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The Current Apprenticeship Situation in the U.S.

Updated: Mar 25

According to the United States Department of Labor, the United States has seen a 70% increase in the number of apprenticeships in the last decade. This increase has tapered off since the start of the COVID-19 pandemic but has not been ignored as the Trump and Biden administrations put forth efforts to foster apprenticeships at a national level. 


Currently, 11 Federal Agencies have apprenticeship opportunities. These federally based programs are also underscored by “traditional” and “nontraditional” apprenticeship programs in the private sector such as those in electrician work, truck driving, cosmetology, software development and medical assistance.


The promotion and development of apprenticeships and open slots for registration on a federal level has then set the tone for bipartisan support for apprenticeships across the aisles and multiple fields of business and organization. 


From 2008 onwards, the United States government has put forth hundreds of millions of dollars annually in efforts to expand the apprenticeship opportunities that exist in the U.S. This is a rare point of agreement for the partisan divide and has been a strong basis of compromise between the parties in Congress.


Former President Donald Trump created a program known as the Industry-Recognized Apprenticeship Program (IRAP), which attempted to exist outside the registered guidelines of government regulation. However, it was rescinded due to the lack of protections offered to apprentices that are unregistered with the federal government. 


In 2020, a renewed National Apprenticeship Act was proposed and passed in the House of Representatives. The bill aims to boost grant funding for apprenticeship programs and increase the number of those registered.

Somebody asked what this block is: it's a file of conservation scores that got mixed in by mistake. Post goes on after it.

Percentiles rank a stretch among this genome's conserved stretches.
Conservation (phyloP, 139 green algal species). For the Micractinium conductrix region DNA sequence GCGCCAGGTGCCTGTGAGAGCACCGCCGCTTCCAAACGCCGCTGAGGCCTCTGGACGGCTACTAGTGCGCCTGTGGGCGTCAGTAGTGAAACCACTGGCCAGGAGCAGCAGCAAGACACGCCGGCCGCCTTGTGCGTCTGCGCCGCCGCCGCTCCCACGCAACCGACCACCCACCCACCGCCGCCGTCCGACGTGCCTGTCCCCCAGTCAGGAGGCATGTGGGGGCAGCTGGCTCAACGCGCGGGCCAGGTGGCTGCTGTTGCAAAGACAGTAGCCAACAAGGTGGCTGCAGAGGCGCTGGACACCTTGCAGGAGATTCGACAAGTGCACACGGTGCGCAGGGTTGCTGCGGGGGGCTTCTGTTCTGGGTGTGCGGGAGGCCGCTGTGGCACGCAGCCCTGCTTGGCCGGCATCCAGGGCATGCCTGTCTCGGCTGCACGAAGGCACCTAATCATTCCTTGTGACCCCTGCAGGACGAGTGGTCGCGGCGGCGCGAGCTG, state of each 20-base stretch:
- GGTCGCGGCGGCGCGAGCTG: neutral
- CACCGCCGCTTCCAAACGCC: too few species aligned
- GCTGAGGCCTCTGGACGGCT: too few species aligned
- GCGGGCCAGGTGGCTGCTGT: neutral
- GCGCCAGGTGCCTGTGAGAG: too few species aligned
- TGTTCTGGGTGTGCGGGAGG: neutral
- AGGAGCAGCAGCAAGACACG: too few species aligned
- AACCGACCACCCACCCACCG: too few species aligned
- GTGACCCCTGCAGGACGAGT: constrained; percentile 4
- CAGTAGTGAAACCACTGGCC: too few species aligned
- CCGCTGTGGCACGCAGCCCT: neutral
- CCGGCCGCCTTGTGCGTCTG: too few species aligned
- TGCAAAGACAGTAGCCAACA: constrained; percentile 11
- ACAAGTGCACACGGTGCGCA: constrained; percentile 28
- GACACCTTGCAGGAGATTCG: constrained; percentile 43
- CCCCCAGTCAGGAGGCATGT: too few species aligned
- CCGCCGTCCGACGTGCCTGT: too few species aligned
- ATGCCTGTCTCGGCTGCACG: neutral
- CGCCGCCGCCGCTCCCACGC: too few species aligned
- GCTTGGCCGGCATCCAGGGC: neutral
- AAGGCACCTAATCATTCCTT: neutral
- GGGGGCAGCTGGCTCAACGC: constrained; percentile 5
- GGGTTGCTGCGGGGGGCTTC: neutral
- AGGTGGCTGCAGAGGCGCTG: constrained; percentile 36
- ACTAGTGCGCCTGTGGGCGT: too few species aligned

Critics of the bill—and of the current landscape for apprenticeships—call for more sturdy, long-term funding as opposed to grants, along with a more streamlined process for employers to register these apprenticeships if they are separate from government agencies. 


Critics also call for an expansion of accommodation for apprenticeships in the U.S. education system. The scale of opportunities becomes fragmented and decentralized when it is not directly involved with a federal or government agency. 

Improving the conditions in U.S. education to foster and approve apprenticeships could serve to strengthen the U.S. workforce in a time of need. Apprenticeships can be a smart path for jobseekers to explore alternatives to footing the bill amid ever-growing college tuition prices.


The opinions expressed in this article are those of the individual author.


Sources



“FY 2020 Data and Statistics.” U.S. Department of Labor, https://www.dol.gov/agencies/eta/apprenticeship/about/statistics/2020.


“H.R.8294 - 116th Congress (2019-2020): National Apprenticeship Act of 2020.” Congress.gov, 24 Sep. 2020, https://www.congress.gov/bill/116th-congress/house-bill/8294.


“US DEPARTMENT OF LABOR ANNOUNCES PROPOSAL TO RESCIND INDUSTRY-RECOGNIZED APPRENTICESHIP PROGRAM.” U.S. Department of Labor, 12 Nov. 2021, https://www.dol.gov/newsroom/releases/ETA/ETA20211112.

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